Interview with: Raina von Waldenburg
By: Amanda Williamson
When I first pulled up to the south granville home on West 15th, I glanced up at the house to see a woman wearing a knitted toque and casual hip clothing. She was out on the porch and seemed to be moving some things around. I grabbed my laptop bag from my car, locked the doors and when I turned back toward the house she was gone. I walked up the front steps to find the front door just ajar which was inviting and mysterious – just like Raina. I decided to go for the knock and enter approach and as I did she popped out and greeted me with smiles. We made our way to the kitchen and I couldn’t help but notice the old world charm of her home with rich dark woods throughout and plenty of character. We caught up briefly, she poured an espresso milk stout that I brought for us into two mason jar mugs, lit up a cigarette and so it began.
AW: Can you speak about what it was like growing up for you and when you knew you wanted to be a performer?
RvW: That’s a hard one (laughs)… sorry…
AW: That’s okay. Where did you grow up?
RvW: I grew up mostly in Bay bulls Newfoundland. It’s a little fishing village south of St. Johns and we lived in a haunted house. The whole town didn’t want to go near it. In fact all the little friends didn’t want to come visit us because it was the haunted house. It was on the precipice of a cliff right off the bay. There was no electricity, no running water, and no heat. We did everything by scratch by choice because my parents were…hippies and rebels from their aristocratic past so they wanted to get down to the basics. I was the oldest of my siblings and cousins and I had a very active imagination. I loved making up games to play, and making up plays for them to play in. I loved to create atmospheres and entertain the kids themselves through the games but also entertain the parents through our plays – which were never normal plays.
RvW: Very site specific. (laughs)
AW: Really? Nice. (laughs)
RvW: So that was a way of dealing with I guess not having much external stimulation, so right away I knew I loved whatever that world was. My parents would send us to France in the summers to our French family and to our German grandparents who were highly cultured and brought us to all kinds of plays, ballet and opera. So there was a lot of food for thought coming from both sets of grandparents. We spoke both languages when we were with them. At home we spoke French with our mother, German with our father and learned English in school so there was a lot of culture coming from grandparents and living in isolated environment.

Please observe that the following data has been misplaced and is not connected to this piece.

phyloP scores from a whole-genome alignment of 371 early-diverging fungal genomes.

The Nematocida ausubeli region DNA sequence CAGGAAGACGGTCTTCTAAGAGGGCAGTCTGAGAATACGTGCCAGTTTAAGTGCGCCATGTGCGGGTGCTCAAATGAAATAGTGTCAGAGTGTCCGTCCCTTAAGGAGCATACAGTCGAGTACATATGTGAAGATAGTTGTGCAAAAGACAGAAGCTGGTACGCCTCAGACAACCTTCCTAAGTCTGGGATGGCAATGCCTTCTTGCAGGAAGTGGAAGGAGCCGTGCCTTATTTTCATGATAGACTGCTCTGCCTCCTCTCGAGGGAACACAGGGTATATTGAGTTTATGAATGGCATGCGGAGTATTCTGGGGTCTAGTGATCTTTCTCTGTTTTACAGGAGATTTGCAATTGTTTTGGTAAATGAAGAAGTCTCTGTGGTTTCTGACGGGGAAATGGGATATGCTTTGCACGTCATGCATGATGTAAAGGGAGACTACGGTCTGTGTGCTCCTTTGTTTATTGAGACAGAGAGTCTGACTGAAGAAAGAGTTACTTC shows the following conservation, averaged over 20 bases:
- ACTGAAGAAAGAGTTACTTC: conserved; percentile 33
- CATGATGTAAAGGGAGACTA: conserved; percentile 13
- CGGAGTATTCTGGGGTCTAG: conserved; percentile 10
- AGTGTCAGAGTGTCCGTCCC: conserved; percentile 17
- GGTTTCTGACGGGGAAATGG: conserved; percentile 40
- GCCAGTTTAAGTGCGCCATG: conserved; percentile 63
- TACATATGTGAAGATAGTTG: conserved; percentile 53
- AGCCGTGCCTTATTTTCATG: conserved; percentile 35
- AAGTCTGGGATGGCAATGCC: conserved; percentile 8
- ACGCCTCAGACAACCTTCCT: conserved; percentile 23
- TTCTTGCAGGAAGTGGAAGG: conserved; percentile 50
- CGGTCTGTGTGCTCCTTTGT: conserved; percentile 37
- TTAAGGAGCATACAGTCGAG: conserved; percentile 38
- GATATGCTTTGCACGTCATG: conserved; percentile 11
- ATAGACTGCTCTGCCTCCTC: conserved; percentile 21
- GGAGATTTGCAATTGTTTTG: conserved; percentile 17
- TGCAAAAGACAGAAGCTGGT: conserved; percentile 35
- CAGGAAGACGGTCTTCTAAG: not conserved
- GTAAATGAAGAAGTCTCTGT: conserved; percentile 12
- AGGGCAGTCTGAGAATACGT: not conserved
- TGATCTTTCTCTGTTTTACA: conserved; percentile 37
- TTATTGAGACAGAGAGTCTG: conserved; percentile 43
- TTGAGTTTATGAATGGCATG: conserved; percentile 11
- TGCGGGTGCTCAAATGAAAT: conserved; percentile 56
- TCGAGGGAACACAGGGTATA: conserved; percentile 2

AW: I understand that you have an MFA in Creative writing from Goddard College and a BFA in acting from NYU. I’m interested in how you began your journey in acting and then finished a MFA in writing. It seems you were always working on both simultaneously. Can you talk a bit about that?
RvW: The BFA comes from Tisch school of the arts, specifically the experimental theatre wing where the focus was primarily devising. We didn’t call it that there though, it was called self scripting – meaning developing one’s own work and creating original material. I found that to be extremely satisfying, that whole world of collaboration with actors, lighting designers, creating a piece together based on a lighting design, or a sound scape, etc. I always felt that I wasn’t interested in just acting in other people’s plays but interested in creating material and not necessarily being a playwright, but a collaborative theatre artist. I felt that if I got a masters in creative writing, I could then combine the two to create my own work. My thesis was poetry for the page and poetry for the stage. I had a double thesis where I wrote a play. At the time I was doing a bunch of performance poetry and competing at slams.
AW: And so the first play you wrote was Das Kaspar. Can you talk about how it came to be?
RvW: Ok so what happened was I hadn’t done my MFA yet, I had finished my BFA and just started a theatre company. At that time I was going through marriage counselling. Right away the therapist said “This isn’t a marriage issue. This is a sexual abuse issue from your past.”
RvW: And the minute she said that all these frickin’ voices spontaneously came flying out of me – not that I was verbalizing them – but I was seeing them. It was like characters coming out and speaking up for me when the therapist said ‘sex abuse from your past’. It was as if I had put such a tight lid on it that the minute she said that to me these characters that had been living inside of me for all that time jumped out and they were really distinct characters who were fighting against each other with that piece of knowledge.
AW: Wow. Interesting…
RvW: So for example there was this Hispanic waitress and she’s like “No, he’s a gentleman, he taught me the piano. He’s an artist. He would never disrespect me or anyone. It’s so convenient for the therapist to pull the repressed memory card.”